NSMZ: That's an interesting way to look at it, yeah, because I mean, you know, they often say

that, you know, Bach is a lot more polyphonic than Handel is, and I think just even, you

know, listening to a lot of Bach over the years, of course, I'm a trumpet player, so,

I mean, I've spent a decent amount of time listening to the Brandenburg Concertos, but

anything with Bach I find, maybe, you know, it's a stereotypical comment or an oversimplification maybe, but there's always so much motion and forward movement to everything he does whereas Handel seems a lot more acrobatic and flashy.

AG: Yes, yes, that's like a good way to put it, and the thing that you mentioned about the

forwardness in Bach is, yes, like, if you're not thinking forward, or if you don't like

have a clear, you know, like a little Google map of your piece, it's like, you don't

know where you're going.

NSMZ: Now, I know, for Messiah, when they did it in Saskatoon this past Christmas, I interviewed Oli Guselle, who's going to be, of course, singing in the Passion as well.

And I remember them saying with Handel, when you’re singing the melismas and the ornaments, you almost have to be really, really present, like, you can't be thinking about them, you just have to do. I mean, is there any difference in terms of Bach's writing for soloists, or is it sort of the same deal?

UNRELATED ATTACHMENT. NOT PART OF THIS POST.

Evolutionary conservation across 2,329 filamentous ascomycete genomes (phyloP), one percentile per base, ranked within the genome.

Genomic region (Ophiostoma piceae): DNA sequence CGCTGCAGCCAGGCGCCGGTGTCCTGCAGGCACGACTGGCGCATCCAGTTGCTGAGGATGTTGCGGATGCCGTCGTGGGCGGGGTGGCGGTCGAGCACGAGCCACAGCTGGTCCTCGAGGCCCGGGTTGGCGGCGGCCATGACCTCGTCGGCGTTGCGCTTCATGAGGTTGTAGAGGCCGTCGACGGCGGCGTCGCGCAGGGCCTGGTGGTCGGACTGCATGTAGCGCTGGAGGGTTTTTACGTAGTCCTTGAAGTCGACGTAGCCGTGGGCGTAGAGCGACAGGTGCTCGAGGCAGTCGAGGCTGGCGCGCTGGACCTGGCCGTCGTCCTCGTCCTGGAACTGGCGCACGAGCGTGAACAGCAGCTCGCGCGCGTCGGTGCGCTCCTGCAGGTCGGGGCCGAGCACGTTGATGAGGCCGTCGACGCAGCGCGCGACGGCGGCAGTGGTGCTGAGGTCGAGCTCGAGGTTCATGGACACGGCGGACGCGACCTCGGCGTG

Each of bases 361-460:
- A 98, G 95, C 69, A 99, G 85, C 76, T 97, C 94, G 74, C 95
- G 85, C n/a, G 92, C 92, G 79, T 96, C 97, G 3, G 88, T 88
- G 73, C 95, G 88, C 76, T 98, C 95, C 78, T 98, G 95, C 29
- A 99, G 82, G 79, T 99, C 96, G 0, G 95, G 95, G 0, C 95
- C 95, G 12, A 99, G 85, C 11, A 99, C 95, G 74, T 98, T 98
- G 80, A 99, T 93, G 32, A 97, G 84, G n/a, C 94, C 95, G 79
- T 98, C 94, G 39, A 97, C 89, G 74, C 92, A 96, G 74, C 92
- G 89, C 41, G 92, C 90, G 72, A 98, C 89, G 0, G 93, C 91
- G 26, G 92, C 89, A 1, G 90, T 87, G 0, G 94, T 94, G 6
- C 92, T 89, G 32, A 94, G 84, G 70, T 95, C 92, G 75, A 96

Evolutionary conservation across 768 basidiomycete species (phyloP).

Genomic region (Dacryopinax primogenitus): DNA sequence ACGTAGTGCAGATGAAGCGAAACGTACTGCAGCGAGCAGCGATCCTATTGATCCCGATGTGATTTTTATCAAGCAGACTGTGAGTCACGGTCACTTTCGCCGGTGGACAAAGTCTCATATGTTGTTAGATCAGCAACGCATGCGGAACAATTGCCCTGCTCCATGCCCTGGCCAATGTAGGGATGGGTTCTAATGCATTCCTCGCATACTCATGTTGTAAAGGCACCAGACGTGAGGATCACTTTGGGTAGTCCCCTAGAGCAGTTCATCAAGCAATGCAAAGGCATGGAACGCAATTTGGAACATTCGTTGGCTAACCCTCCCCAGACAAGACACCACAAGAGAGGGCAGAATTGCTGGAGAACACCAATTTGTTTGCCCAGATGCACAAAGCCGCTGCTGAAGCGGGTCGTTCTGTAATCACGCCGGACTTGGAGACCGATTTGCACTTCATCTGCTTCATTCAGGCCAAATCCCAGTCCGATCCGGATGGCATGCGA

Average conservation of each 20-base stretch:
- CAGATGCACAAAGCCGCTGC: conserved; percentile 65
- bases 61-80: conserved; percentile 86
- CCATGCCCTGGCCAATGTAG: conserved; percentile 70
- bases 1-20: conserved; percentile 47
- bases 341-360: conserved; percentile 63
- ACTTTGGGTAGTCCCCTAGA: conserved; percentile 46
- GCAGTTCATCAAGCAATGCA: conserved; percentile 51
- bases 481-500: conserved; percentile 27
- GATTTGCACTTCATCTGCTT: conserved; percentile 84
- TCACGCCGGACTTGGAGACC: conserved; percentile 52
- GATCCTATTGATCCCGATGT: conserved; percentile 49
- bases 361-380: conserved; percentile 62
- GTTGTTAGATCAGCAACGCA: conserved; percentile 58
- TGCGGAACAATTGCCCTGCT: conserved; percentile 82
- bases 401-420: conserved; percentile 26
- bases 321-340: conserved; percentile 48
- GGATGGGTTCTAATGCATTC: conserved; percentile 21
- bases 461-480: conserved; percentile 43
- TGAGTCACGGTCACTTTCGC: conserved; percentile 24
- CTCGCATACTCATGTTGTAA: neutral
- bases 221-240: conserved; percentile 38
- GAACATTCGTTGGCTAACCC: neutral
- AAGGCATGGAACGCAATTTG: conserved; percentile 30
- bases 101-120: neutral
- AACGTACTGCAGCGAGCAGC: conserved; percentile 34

AG: I don't find them the same, just because, in Handel, yes, you just have to do them (the melismas), and almost be super free with them, where in Bach, I found if your note has a flat, you have to think flat, and then if your note has a sharp, you have to think sharper, just because it always creates a dissonance with the orchestra part, where you can't use that carefree approach that much, unless you have an amazing, perfect pitch, which I don't know any people that do. With Bach, I have to be sort of careful, but still carefree with the singing, where Handel is different in your approach.

NSMZ: Well, let's talk a little bit about the Bach piece in particular now, I mean, you

know, how much experience do you have in listening to it without any strings attached? Without any modicum of like work attached to it?

AG: All right, without work attached to it, I knew the soprano arias. I was familiar with them in a way, but the entire piece I'm going to say not very much  because again, it's kind of like Handel’s Messiah, they do it every, every December or like every Easter and that is engraved in your ear, whether you are actually singing it or  a friend is performing it, so you're going to go see it, but I feel Bach, the passions in general, like even Matthew, it's not here in Canada, it's not performed that often. So you don't hear a lot of people actually talking about it.